When you get home, you can continue to take suitable pain relief. You could take painkillers like paracetamol or ibuprofen if you need (NICE, 2011). It’s normal to experience vaginal bleeding after a caesarean birth. Use sanitary pads rather than tampons to help reduce the risk of infection (NHS, 2016).

If you’re concerned about the level of pain or bleeding, or symptoms are getting worse, talk to your midwife, health visitor or doctor as soon as you can.

3. Caring for your wound

You will have a dressing put on your wound in hospital, which will remain on for at least 24 hours after the caesarean. Ask your midwife or health visitor for advice if you think the dressing needs to be changed or if you have any questions.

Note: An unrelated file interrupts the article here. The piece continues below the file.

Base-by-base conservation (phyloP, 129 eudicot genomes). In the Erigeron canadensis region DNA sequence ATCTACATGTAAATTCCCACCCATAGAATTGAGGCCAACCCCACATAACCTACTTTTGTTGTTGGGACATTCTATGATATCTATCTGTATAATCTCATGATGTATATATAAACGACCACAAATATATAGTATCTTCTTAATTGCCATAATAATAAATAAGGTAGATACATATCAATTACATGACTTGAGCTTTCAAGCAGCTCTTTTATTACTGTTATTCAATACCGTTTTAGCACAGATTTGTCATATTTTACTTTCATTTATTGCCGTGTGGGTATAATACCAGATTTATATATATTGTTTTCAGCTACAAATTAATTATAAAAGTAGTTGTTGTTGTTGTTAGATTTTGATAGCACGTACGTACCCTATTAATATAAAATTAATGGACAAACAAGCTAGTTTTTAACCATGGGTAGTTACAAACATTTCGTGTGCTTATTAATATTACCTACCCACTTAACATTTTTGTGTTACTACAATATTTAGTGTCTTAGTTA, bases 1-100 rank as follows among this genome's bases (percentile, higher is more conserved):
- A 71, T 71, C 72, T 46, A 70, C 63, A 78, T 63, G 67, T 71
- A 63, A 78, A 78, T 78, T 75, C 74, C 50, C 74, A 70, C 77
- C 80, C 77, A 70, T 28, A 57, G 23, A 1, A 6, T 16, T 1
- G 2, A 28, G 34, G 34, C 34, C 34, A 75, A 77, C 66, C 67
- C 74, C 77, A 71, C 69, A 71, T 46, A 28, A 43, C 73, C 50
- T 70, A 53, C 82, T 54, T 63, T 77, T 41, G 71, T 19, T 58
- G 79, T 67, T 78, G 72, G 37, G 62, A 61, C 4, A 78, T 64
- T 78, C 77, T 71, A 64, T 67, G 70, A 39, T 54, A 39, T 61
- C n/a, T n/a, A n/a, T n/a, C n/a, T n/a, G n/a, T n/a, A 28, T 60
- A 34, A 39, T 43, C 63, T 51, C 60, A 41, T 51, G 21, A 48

Once the dressing is removed, you’ll need to keep the wound clean and dry. A week or so after the operation it might start to itch, which is good news – the wound is starting to heal.

Eventually the wound will form a scar that will fade (Tommy’s, 2018). Most women find their scar fades over time to a feint line barely visible and usually below their bikini line (NHS Choices, 2016; Tommy’s 2018).

4. Use your support network

Make sure you ask your friends and family for help. That way you can focus on resting and recovering from the c-section operation. You could ask them to help with shopping, housework or washing up. Or simply ask them to come over to hold your baby while you take a shower. Or ask them to make you a cup of tea.